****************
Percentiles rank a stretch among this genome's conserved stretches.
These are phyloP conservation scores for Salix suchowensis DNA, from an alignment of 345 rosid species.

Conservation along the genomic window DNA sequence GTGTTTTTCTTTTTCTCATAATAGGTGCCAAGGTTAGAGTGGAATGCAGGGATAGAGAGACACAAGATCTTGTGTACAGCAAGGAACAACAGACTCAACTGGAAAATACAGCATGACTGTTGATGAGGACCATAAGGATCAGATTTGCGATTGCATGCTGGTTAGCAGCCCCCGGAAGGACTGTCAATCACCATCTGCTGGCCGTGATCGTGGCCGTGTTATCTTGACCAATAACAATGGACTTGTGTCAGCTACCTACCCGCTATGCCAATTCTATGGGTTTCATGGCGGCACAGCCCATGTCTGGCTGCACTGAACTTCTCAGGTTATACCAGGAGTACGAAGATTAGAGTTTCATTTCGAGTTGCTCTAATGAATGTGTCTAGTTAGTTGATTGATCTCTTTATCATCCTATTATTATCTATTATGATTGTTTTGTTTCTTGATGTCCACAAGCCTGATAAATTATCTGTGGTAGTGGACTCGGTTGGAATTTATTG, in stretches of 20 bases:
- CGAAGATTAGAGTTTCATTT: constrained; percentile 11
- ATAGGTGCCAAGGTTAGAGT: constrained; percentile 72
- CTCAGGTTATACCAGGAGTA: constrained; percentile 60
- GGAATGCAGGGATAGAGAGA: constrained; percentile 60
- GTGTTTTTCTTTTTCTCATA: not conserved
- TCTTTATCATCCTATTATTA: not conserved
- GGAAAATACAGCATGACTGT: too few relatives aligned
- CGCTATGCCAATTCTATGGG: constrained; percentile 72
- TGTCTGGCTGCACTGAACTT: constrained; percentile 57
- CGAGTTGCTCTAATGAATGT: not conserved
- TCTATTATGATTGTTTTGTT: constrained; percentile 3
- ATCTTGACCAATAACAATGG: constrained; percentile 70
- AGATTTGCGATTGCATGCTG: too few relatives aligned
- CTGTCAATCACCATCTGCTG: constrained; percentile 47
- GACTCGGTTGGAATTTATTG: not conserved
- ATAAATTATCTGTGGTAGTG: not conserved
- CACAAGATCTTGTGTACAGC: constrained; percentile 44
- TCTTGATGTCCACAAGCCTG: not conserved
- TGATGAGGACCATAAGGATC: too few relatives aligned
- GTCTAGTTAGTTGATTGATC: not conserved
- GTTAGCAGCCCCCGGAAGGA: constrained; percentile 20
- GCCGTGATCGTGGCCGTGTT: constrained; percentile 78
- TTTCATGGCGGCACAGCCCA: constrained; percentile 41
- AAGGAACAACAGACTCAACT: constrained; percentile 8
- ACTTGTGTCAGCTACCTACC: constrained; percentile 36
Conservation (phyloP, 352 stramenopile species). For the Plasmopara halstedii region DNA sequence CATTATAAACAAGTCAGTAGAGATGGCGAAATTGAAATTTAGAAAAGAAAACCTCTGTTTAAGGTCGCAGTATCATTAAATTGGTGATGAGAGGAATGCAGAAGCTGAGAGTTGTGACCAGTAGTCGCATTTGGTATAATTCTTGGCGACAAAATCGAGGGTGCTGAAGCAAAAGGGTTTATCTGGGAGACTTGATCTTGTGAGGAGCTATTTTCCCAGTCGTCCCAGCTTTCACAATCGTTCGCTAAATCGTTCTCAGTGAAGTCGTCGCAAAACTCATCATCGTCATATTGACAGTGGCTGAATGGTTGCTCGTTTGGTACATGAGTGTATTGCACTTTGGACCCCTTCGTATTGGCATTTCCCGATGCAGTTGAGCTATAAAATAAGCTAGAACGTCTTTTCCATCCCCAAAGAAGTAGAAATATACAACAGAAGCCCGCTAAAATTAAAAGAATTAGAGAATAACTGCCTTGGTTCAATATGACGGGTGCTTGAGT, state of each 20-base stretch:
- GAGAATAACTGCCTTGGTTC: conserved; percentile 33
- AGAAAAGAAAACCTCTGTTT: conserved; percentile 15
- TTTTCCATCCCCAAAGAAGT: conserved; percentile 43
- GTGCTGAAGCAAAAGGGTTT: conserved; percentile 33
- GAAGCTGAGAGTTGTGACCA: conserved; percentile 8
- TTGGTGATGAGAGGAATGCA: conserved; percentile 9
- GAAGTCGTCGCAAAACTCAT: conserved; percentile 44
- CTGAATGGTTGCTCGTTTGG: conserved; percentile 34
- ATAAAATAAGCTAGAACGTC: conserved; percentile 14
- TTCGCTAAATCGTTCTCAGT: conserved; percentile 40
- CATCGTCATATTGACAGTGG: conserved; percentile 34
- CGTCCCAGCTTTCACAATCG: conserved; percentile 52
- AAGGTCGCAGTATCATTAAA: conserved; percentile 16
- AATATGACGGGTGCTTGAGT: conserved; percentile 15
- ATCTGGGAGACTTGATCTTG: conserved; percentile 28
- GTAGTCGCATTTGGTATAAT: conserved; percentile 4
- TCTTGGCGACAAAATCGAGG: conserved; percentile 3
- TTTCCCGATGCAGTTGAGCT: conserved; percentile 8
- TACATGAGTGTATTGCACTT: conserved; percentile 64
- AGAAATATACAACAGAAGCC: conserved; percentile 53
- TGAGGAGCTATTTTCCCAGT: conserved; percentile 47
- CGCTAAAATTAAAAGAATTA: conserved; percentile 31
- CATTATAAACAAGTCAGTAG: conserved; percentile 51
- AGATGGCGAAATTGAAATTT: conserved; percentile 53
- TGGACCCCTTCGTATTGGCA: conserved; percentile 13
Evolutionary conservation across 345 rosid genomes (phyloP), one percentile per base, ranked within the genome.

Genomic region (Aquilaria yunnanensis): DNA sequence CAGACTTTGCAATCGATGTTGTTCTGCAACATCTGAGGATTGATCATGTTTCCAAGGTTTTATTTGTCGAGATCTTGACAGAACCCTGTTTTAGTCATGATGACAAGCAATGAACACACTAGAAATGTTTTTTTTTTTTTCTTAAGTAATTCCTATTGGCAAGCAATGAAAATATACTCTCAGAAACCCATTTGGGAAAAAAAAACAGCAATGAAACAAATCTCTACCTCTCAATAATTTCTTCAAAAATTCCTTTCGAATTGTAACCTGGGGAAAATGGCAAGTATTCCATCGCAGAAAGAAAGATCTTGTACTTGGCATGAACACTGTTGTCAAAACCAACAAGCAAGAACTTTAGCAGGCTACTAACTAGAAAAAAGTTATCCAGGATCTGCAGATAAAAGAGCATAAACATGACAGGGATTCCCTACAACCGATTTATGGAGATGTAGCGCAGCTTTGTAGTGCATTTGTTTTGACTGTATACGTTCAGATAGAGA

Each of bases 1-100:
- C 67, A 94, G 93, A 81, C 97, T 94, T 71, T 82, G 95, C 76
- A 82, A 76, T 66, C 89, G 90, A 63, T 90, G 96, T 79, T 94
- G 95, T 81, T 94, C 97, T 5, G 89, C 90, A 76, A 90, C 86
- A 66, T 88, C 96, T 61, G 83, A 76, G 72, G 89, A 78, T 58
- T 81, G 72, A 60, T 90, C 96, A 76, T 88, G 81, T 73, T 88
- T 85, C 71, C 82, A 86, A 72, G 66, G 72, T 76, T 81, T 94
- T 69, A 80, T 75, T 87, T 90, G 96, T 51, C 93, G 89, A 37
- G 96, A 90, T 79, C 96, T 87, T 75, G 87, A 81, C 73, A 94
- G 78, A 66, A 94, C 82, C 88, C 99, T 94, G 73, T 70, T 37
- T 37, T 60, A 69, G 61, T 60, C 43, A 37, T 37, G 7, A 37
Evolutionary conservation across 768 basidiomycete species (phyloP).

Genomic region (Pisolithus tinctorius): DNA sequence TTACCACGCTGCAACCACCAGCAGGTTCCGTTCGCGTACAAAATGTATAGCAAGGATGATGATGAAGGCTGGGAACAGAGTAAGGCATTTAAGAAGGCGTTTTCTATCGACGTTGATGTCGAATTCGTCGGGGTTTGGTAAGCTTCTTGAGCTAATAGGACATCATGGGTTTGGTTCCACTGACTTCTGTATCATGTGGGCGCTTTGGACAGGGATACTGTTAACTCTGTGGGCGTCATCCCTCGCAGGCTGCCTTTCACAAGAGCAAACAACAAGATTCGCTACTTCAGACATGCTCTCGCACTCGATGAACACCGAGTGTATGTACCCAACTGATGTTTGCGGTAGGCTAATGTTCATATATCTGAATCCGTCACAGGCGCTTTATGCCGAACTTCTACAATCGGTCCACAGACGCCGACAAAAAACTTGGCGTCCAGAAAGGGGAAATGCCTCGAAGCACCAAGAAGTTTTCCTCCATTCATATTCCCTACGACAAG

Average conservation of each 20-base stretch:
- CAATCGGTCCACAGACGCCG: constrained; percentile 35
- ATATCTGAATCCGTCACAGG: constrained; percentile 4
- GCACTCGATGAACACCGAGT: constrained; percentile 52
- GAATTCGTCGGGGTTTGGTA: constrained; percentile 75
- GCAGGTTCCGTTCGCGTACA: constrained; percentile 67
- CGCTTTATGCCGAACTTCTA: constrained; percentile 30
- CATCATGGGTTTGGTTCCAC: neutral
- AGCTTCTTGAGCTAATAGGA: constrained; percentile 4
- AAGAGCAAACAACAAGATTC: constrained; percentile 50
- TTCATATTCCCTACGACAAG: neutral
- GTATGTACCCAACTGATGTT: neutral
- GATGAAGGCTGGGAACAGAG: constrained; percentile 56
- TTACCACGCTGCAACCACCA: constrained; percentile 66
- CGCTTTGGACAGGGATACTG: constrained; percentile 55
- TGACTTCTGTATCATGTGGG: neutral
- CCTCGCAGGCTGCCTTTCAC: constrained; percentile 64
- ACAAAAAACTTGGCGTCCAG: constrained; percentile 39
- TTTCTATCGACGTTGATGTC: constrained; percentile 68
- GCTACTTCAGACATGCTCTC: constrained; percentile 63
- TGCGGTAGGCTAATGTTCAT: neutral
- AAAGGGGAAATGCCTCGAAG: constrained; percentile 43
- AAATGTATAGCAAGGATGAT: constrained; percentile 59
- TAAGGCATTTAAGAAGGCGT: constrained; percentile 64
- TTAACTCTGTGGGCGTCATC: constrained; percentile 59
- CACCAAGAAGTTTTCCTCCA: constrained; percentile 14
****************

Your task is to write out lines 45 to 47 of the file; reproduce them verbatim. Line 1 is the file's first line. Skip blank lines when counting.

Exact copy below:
- GTAGTCGCATTTGGTATAAT: conserved; percentile 4
- TCTTGGCGACAAAATCGAGG: conserved; percentile 3
- TTTCCCGATGCAGTTGAGCT: conserved; percentile 8